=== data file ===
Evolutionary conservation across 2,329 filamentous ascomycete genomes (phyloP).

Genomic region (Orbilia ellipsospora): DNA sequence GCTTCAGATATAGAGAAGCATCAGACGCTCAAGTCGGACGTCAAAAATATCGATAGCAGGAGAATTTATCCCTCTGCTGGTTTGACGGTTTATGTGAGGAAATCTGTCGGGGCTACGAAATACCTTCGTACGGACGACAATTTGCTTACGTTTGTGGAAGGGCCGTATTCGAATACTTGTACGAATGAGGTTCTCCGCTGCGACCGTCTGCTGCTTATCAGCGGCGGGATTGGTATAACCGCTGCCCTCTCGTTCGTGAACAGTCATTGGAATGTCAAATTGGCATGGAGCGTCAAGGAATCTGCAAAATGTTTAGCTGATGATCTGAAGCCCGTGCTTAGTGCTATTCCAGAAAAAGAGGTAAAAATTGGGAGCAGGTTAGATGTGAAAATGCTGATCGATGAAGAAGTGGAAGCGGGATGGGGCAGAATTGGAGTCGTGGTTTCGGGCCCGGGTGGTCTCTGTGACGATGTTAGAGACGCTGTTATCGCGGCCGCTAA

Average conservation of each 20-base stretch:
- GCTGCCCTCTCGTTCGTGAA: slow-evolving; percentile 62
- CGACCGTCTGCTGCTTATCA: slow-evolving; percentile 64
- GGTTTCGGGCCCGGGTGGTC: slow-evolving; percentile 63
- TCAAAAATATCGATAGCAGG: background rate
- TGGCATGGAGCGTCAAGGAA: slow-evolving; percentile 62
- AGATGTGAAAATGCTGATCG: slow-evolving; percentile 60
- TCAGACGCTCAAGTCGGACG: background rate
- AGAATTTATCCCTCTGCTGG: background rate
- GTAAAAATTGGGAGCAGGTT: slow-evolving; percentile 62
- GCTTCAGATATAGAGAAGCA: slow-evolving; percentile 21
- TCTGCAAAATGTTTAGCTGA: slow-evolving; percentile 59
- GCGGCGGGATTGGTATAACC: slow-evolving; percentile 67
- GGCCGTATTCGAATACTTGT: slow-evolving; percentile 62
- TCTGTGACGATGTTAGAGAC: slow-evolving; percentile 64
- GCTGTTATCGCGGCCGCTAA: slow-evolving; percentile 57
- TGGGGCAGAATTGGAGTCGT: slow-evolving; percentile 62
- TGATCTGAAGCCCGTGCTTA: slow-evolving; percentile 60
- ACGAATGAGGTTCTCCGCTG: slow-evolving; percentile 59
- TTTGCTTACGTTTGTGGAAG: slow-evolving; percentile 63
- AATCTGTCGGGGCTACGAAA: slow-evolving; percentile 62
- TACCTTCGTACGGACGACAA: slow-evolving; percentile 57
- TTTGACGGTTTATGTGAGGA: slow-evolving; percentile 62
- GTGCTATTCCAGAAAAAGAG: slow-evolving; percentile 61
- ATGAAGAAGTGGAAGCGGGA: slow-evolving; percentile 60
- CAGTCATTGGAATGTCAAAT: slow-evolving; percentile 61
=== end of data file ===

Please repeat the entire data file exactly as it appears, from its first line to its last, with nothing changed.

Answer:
Evolutionary conservation across 2,329 filamentous ascomycete genomes (phyloP).

Genomic region (Orbilia ellipsospora): DNA sequence GCTTCAGATATAGAGAAGCATCAGACGCTCAAGTCGGACGTCAAAAATATCGATAGCAGGAGAATTTATCCCTCTGCTGGTTTGACGGTTTATGTGAGGAAATCTGTCGGGGCTACGAAATACCTTCGTACGGACGACAATTTGCTTACGTTTGTGGAAGGGCCGTATTCGAATACTTGTACGAATGAGGTTCTCCGCTGCGACCGTCTGCTGCTTATCAGCGGCGGGATTGGTATAACCGCTGCCCTCTCGTTCGTGAACAGTCATTGGAATGTCAAATTGGCATGGAGCGTCAAGGAATCTGCAAAATGTTTAGCTGATGATCTGAAGCCCGTGCTTAGTGCTATTCCAGAAAAAGAGGTAAAAATTGGGAGCAGGTTAGATGTGAAAATGCTGATCGATGAAGAAGTGGAAGCGGGATGGGGCAGAATTGGAGTCGTGGTTTCGGGCCCGGGTGGTCTCTGTGACGATGTTAGAGACGCTGTTATCGCGGCCGCTAA

Average conservation of each 20-base stretch:
- GCTGCCCTCTCGTTCGTGAA: slow-evolving; percentile 62
- CGACCGTCTGCTGCTTATCA: slow-evolving; percentile 64
- GGTTTCGGGCCCGGGTGGTC: slow-evolving; percentile 63
- TCAAAAATATCGATAGCAGG: background rate
- TGGCATGGAGCGTCAAGGAA: slow-evolving; percentile 62
- AGATGTGAAAATGCTGATCG: slow-evolving; percentile 60
- TCAGACGCTCAAGTCGGACG: background rate
- AGAATTTATCCCTCTGCTGG: background rate
- GTAAAAATTGGGAGCAGGTT: slow-evolving; percentile 62
- GCTTCAGATATAGAGAAGCA: slow-evolving; percentile 21
- TCTGCAAAATGTTTAGCTGA: slow-evolving; percentile 59
- GCGGCGGGATTGGTATAACC: slow-evolving; percentile 67
- GGCCGTATTCGAATACTTGT: slow-evolving; percentile 62
- TCTGTGACGATGTTAGAGAC: slow-evolving; percentile 64
- GCTGTTATCGCGGCCGCTAA: slow-evolving; percentile 57
- TGGGGCAGAATTGGAGTCGT: slow-evolving; percentile 62
- TGATCTGAAGCCCGTGCTTA: slow-evolving; percentile 60
- ACGAATGAGGTTCTCCGCTG: slow-evolving; percentile 59
- TTTGCTTACGTTTGTGGAAG: slow-evolving; percentile 63
- AATCTGTCGGGGCTACGAAA: slow-evolving; percentile 62
- TACCTTCGTACGGACGACAA: slow-evolving; percentile 57
- TTTGACGGTTTATGTGAGGA: slow-evolving; percentile 62
- GTGCTATTCCAGAAAAAGAG: slow-evolving; percentile 61
- ATGAAGAAGTGGAAGCGGGA: slow-evolving; percentile 60
- CAGTCATTGGAATGTCAAAT: slow-evolving; percentile 61